Mapp v. Ohio (1961)

Established the exclusionary rule was applicable to the states (evidence seized illegally cannot be used in court)

Gideon v. Wainwright (1963)

Supreme Court case in which the Court ruled that a defendant in a felony trial must be provided a lawyer free of charge if the defendant cannot afford one.

Miranda v. Arizona (1966)

Supreme Court held that criminal suspects must be informed of their right to consult with an attorney and of their right against self-incrimination prior to questioning by police.

Furman v. Georgia (1972)

State death penalties (as then applied) are arbitrary and violate equal protection of 14th Amendment.

Gregg v. Georgia (1976)

made capital punishment constitutional; overturned a previous decision which stated that capital punishment was unconstitutional

New Jersey v. T.L.O (1985)

Supreme court case in which it was decided that a student may be searched if there is "reasonable ground" for doing so.

Plessy v. Ferguson (1896)

Separate but equal facilities based upon race is constitutional

Korematsu v. United States (1944)

Supreme Court decision that upheld as constitutional the internment of more than 100,000 Americans of Japanese descent in encampments during World War II

Brown v. Board of Education of Topeka (1954)

Segregated schools were inherently unequal and did not uphold the 13th or 14th Amendments, because they deprived children of equal protection under the laws

Regents of the University of California v. Bakke (1978)

Banned the use of race-based quotas for college admissions but allowed race to be considered as a fairly weighed element in the selection process.

Lawrence v. Texas (2003)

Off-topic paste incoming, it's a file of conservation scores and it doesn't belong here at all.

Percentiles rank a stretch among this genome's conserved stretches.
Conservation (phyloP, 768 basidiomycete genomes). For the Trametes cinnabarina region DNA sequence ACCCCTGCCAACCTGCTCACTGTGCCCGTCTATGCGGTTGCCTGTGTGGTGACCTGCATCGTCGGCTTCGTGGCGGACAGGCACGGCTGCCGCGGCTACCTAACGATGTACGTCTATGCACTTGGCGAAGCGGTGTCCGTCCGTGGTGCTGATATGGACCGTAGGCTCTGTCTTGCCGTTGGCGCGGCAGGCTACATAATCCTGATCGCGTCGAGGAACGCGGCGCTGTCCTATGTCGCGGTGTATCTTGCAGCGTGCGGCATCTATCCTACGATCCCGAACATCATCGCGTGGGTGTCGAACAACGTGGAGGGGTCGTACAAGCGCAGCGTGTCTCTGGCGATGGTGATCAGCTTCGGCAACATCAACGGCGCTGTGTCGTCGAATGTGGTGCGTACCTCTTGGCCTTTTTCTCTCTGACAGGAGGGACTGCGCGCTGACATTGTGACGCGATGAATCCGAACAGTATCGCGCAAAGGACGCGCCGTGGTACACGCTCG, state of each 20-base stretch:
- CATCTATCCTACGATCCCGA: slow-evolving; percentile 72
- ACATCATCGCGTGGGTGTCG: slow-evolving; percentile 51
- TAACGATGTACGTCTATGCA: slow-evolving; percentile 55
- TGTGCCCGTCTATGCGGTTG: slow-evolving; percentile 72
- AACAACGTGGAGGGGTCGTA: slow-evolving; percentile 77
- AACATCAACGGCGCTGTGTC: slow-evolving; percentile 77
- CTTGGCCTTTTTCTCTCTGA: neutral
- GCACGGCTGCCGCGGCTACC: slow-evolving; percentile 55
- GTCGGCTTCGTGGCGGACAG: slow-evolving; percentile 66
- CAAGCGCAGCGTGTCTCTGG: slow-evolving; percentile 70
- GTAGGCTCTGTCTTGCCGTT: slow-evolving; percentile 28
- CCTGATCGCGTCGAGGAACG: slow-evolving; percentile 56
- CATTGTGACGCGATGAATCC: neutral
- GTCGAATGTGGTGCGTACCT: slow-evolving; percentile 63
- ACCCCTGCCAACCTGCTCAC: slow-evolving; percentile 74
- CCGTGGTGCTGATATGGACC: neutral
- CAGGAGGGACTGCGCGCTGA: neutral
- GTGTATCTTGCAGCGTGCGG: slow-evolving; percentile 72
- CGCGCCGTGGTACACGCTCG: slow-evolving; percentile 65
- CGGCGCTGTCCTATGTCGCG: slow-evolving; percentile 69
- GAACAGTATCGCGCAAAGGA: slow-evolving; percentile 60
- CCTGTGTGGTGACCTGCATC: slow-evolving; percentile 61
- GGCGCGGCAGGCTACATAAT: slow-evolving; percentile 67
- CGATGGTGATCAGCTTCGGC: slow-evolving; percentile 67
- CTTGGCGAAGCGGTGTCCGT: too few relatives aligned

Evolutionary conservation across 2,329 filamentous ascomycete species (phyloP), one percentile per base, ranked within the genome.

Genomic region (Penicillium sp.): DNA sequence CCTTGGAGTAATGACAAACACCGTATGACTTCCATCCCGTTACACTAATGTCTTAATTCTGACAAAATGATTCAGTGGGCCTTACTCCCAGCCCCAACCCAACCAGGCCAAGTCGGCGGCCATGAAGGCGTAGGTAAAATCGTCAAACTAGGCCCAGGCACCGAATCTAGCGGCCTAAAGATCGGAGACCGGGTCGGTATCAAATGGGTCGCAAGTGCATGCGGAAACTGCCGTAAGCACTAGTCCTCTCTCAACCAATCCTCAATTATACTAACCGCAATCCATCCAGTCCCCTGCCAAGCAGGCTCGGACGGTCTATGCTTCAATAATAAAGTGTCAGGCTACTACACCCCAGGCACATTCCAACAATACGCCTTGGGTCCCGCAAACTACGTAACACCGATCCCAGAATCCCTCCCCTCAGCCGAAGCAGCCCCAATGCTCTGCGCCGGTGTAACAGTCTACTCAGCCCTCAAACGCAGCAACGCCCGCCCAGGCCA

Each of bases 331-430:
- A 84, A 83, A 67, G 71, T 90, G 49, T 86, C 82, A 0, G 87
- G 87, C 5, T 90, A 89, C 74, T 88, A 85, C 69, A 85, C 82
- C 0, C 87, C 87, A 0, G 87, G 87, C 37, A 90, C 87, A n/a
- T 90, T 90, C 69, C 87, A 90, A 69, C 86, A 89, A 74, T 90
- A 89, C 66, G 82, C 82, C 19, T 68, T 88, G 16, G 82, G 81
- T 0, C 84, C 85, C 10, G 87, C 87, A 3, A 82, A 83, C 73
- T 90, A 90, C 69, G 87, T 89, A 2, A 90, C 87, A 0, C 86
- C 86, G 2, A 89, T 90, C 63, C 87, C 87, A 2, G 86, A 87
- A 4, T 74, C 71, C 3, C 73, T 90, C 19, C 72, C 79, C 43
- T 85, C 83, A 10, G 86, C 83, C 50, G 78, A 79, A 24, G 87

Overturned Bowers v. Hardwick and declared a state law banning sodomy to be an unconstitutional intrusion on the right to privacy.

Grutter v. Bollinger (2003)

Race can be used as a factor for admission into a public law school as long as the policy is "narrowly tailored"

Roe v. Wade (1973)

The court legalized abortion by ruling that state laws could not restrict it during the first three months of pregnancy. Based on 4th Amendment rights of a person to be secure in their persons.

Reed v. Reed (1971)

Gender discrimination violates the equal protection clause of the constitution

Gratz v. Bollinger (2003)

Struck down use of "bonus points" for race in undergrad admissions at University of Michigan.

Webster v. Reproductive Health Services (1989)

States can place restrictions on abortions (viability tests, no use of public facilities for abortions, no counseling to have abortions)

Planned Parenthood v. Casey (1992)

states can regulate abortion but not with regulations that impose an "undue burden" on women.

Gonzales v. Carhart (2007)

Upheld Partial Birth Abortion Ban Act of 2003.